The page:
People in several countries are allowed to wish death upon Vladimir Putin and/or Russian soldiers in the context of the recent invasion, according to internal emails by Facebook. Interestingly there are (at least) two ways to interpret this, and we had some discussion about it internally. We would like to share these two ways with you:
The first way is that it strangely shows humanity. Facebook clearly picks a side in this matter and stands up for what they think is right, in contrast to many large companies that are not able to (or won’t) change their internal policies so boldly. Facebook recognizes that it can hardly blame Ukrainians for channelling their heartfelt frustrations online after their country is invaded and countrymen are killed. The policy to prohibit death wishes is of course essential to Facebook and waiving it could hurt their credibility, yet any person that can place themselves in the shoes of a Ukrainian will understand. Hereby Facebook displays empathy.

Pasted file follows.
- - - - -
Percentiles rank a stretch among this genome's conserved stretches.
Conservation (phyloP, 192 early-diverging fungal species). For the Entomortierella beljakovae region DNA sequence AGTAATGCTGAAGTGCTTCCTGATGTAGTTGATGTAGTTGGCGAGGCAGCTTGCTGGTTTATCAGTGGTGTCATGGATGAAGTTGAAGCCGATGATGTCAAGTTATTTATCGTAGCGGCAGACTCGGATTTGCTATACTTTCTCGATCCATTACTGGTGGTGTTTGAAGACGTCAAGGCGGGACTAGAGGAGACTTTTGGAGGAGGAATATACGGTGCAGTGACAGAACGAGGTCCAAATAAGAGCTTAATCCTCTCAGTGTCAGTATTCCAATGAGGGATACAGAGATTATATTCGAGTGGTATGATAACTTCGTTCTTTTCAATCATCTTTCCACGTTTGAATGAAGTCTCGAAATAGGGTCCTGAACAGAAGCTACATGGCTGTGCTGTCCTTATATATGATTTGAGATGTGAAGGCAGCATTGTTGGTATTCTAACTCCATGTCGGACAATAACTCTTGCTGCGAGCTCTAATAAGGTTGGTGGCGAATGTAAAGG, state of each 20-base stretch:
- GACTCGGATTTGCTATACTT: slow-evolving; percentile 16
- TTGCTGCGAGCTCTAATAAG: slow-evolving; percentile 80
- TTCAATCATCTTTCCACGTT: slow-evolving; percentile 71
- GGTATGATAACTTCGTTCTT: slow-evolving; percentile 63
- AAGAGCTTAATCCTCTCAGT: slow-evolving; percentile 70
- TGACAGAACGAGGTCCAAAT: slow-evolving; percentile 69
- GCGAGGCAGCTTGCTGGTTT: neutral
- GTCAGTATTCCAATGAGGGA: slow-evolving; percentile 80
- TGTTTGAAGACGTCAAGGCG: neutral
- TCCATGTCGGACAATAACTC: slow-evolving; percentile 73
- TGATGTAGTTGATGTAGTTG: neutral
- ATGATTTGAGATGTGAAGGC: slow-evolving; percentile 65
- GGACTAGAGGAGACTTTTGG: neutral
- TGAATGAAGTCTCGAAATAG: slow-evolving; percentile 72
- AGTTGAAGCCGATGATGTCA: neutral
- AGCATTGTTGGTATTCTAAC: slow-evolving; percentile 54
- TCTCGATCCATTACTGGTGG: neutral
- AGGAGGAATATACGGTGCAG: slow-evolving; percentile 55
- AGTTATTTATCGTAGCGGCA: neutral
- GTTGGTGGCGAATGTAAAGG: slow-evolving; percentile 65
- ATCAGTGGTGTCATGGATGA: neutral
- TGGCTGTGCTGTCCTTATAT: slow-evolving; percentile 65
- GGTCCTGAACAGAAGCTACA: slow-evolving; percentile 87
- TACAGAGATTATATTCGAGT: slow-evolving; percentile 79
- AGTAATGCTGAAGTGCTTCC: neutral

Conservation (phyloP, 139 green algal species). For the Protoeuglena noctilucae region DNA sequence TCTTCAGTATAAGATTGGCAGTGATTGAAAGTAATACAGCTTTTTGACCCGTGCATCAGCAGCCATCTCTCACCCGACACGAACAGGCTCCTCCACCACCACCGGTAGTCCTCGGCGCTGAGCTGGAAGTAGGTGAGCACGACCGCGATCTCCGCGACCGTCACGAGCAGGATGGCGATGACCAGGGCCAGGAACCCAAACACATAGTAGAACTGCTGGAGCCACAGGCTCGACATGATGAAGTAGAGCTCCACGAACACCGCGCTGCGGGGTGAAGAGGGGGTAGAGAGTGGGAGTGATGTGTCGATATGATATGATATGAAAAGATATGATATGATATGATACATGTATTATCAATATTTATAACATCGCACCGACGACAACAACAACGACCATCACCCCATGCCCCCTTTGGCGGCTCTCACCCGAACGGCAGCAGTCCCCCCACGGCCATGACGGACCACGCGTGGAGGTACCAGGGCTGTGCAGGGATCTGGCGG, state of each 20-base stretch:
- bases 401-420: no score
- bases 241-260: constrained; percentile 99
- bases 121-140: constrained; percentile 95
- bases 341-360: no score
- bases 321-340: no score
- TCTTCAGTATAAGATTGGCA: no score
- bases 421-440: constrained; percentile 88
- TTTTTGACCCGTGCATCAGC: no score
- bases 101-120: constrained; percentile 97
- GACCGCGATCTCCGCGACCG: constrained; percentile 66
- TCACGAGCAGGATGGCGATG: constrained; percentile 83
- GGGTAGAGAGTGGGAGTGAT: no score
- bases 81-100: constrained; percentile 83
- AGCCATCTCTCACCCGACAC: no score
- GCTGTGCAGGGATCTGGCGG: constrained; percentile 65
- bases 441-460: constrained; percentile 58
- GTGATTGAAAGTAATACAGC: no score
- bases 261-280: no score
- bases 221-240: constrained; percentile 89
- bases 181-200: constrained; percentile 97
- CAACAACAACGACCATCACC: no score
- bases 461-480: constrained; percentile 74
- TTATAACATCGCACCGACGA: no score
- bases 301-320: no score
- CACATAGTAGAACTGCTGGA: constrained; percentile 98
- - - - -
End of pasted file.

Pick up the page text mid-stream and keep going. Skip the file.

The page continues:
The second way to interpret this is as hypocritical. Cherry-picking your important policies to suit the conflicts and context in which they suit your values kind of nullifies your policies. If your policy is that no one should ever wish death upon someone, until it is justified, then maybe your policy should not be that no one should ever wish death upon someone. Even more so, who is Facebook to decide when an exception is justified? If Ukrainians are allowed to wish death upon Putin, then you could certainly also make a case for Uyghurs to be allowed to send death wishes, just to name an example. It gives off the same feeling as brands that turn all their profile pictures into rainbows during pride month, except for their Middle Eastern accounts; capitalizing on the popular opinion, but only when there is no actual risk involved.
What do you think? Leaning more towards the first way, the second way or right in the middle?